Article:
pauljessup asks if we are entering a Post New Weird season
. As mme_publisher
said a while back, "What was wrong with the Old Weird?"
It shouldn't come as a suprise to anyone that I have mixed feelings about the subgenre/movement game. At the same time, it would be idiotic of me to pretend that there aren't fads and fashions in literature, just like anything else. I've been reading scalzi
lately, whose work I've seen described as the New Comprehensible. Even that name
is a reaction to the New Weird. And he's certainly eschewed the roccoco excrescences that so characterize the New Weird in favor of a second-coming-of-Heinlein approach to story telling, to great success in several sense of the word "success."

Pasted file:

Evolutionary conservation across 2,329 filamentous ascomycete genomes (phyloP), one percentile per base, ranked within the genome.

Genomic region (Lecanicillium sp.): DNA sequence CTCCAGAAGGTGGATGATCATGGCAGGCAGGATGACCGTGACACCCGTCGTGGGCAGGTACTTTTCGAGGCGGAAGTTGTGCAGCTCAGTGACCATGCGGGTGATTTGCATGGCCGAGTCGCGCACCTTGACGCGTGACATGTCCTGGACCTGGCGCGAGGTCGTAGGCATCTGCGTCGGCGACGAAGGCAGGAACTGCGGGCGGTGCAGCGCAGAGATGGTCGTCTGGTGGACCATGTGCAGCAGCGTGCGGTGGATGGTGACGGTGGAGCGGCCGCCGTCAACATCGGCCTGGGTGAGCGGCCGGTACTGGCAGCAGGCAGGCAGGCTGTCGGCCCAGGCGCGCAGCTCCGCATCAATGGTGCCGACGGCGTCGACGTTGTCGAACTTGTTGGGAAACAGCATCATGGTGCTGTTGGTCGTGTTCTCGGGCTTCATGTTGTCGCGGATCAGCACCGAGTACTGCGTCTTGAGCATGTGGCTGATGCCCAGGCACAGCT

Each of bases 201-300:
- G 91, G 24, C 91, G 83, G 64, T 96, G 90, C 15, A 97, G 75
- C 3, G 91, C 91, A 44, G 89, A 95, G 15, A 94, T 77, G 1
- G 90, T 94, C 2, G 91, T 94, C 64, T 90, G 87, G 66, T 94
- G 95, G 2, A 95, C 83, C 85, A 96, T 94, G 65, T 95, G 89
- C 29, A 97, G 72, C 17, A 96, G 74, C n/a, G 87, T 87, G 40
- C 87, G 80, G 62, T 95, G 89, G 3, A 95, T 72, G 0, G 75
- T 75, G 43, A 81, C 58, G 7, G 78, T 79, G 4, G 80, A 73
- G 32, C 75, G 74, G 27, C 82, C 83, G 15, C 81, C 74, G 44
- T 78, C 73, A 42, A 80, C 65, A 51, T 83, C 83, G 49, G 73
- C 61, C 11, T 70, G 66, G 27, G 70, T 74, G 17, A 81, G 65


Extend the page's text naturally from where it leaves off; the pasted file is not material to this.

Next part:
You can chart a relationship from cyberpunk to slipstream (via mis/reinterpretation of Sterling's original essay), slipstream to New Weird (via VanderMeer and others), and New Weird to New Comprehensible. I'm not sure how New British Space Opera fits in there (meaning Peter Hamilton etc). The question is, is it meaningful? As I've said before, movements are a self-conscious identification by writers. Subgenres are a marketing category.
The real value, besides being a parlor game for writers, is providing "if you liked this, you'll love that" information for the readers, isn't it?